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Eulogizing the 2014 College Lacrosse Season: Princeton

The Tigers failed to make the Ivy League Tournament in 2014.


You spent the better part of four months meticulously dissecting the 2014 college lacrosse season. You shouldn't stop now because cold turkey is a bad way to go through life, man. College Crosse is providing decompression snapshots of all 67 teams and their 2014 campaigns, mostly because everything needs a proper burial.


2014 Record 7-6 (2-4, Ivy) N/A
2014 Winning Percentage 53.85% 28
2013 Record 9-6 (3-3, Ivy) N/A
2013 Winning Percentage 60.00% 21
2014 Adjusted Pythagorean Win Expectation 63.48% 21
2013 Adjusted Pythagorean Win Expectation 70.87% 13
Value Change in Adjusted Pythagorean Win Expectation -7.39% 50*
National Rank Change in Adjusted Pythagorean Win Expectation -8* 47*
2014 Adjusted Offensive Efficiency 38.26 7
2013 Adjusted Offensive Efficiency 39.04 6
Value Change in Adjusted Offensive Efficiency -0.78 41*
National Rank Change in Adjusted Offensive Efficiency -1* 36*
2014 Adjusted Defensive Efficiency 32.70 40
2013 Adjusted Defensive Efficiency 30.06 27
Value Change in Adjusted Defensive Efficiency -2.64 47*
National Rank Change in Defensive Efficiency -11* 50*
Downloadable Team Profile (.pdf)

*These ranking values consider only the programs that competed in the 2013 and 2014 seasons. Accordingly, Boston University, Furman, Monmouth, and Richmond are not considered.


Tom Schreiber's career at Princeton is going to stand as one of the best in the program's history. His teams didn't touch the success that other Princeton greats experienced, but Schreiber's impact with the Tigers was significant and historically relevant. The positions he holds in Princeton's record book -- fifth in career points; seventh in career goals; sixth in career assists; one of two players in program history (along with Josh Sims) to be named a two-time MacLaughlin Award winner; one of only a handful of Tigers to earn three first team All-America honors; etc. -- supports the position that Schreiber was a special talent for Princeton, but it's what Schreiber meant to the Tigers' offense in his final three seasons -- years in which Schreiber was truly the combustion engine for the Tigers' offense and had full control over where it went -- that is most impressive about Schreiber's time in New Jersey.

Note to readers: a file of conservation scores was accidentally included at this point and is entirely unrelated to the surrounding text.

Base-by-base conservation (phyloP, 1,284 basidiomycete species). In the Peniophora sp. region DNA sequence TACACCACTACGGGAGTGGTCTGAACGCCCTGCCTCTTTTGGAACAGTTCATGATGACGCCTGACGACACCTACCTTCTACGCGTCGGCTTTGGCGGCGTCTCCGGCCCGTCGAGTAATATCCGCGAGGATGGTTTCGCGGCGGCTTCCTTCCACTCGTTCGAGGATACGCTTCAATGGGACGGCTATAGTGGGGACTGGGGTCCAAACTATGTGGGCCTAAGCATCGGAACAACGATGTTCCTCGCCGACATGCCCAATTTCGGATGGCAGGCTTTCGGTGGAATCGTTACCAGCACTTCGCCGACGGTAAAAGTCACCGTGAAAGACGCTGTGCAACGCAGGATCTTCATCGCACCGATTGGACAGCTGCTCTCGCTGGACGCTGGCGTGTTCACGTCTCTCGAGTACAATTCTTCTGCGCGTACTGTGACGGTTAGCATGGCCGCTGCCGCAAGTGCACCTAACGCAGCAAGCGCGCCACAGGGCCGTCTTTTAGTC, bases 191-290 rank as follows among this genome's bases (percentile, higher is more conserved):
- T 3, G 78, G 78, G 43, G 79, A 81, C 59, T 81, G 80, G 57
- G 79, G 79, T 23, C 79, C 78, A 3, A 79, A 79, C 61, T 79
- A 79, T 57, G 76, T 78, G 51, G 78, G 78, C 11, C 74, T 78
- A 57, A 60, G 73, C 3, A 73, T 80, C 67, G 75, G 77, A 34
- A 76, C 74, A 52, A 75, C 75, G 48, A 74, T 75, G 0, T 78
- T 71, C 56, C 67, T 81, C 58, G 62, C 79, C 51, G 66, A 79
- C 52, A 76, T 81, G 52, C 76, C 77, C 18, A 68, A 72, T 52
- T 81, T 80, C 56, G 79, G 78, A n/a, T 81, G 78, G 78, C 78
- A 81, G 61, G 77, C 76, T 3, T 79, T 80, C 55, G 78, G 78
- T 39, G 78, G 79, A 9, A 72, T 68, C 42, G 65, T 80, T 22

From 2012 through 2014, Princeton finished 13th, sixth, and seventh in adjusted offensive efficiency, respectively, while Schreiber accounted for around 20 percent of the Tigers' total points in each season. While his percentage of goals and shots never topped 20 percent for Princeton in these seasons, he averaged around a quarter of the assists the Tigers generated in each of those years. The value of those assists was vitally important for Princeton considering that the Tigers never shot over 31 percent as a team. Most valuable of all of Schreiber's inputs into Princeton's offense, though, was his ability to create action and hold heavy carrying responsibilities while limiting turnovers: In the annotated stretch, Schreiber averaged only about 15 percent of the Tigers' total turnovers, generating more goals than turnovers in all three seasons while maintaining assist to turnover ratios that were fairly square.